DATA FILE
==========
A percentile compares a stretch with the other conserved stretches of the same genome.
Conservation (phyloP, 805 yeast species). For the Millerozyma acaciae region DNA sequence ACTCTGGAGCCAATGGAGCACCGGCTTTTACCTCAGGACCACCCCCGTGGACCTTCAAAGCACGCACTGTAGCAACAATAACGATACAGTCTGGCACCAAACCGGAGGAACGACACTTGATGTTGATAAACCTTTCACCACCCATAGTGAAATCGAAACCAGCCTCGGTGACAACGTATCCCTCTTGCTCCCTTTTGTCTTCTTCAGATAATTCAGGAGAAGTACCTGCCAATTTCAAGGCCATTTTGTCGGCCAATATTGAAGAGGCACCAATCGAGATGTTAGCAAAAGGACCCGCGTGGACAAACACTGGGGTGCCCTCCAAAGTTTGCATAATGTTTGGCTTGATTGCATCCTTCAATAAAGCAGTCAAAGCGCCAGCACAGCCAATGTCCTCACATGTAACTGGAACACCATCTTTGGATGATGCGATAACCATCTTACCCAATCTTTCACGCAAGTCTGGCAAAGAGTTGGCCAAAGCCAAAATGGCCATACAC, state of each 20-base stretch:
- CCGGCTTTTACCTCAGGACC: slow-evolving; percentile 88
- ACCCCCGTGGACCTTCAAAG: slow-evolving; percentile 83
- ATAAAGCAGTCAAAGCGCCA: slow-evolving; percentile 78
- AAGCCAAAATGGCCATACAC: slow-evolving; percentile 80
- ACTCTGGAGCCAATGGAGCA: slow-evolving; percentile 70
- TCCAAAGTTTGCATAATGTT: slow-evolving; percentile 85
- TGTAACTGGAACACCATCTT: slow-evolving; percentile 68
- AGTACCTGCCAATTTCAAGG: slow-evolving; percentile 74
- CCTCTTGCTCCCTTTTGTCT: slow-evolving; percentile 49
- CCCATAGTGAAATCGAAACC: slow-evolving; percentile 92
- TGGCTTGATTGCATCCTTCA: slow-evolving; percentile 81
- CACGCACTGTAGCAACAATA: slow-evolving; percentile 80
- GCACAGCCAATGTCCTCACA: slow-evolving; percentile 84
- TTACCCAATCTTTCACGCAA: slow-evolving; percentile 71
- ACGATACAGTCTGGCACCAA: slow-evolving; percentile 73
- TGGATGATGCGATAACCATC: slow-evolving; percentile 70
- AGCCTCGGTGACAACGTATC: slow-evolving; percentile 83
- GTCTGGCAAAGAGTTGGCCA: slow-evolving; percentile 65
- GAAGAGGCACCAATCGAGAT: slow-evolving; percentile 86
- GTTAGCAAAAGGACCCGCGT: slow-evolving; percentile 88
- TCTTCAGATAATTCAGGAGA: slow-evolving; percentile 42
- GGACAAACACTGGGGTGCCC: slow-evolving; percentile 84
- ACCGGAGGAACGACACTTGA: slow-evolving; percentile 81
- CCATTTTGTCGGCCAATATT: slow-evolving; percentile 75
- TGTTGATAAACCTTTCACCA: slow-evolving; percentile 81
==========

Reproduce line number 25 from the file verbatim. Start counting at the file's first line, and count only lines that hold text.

- ACCGGAGGAACGACACTTGA: slow-evolving; percentile 81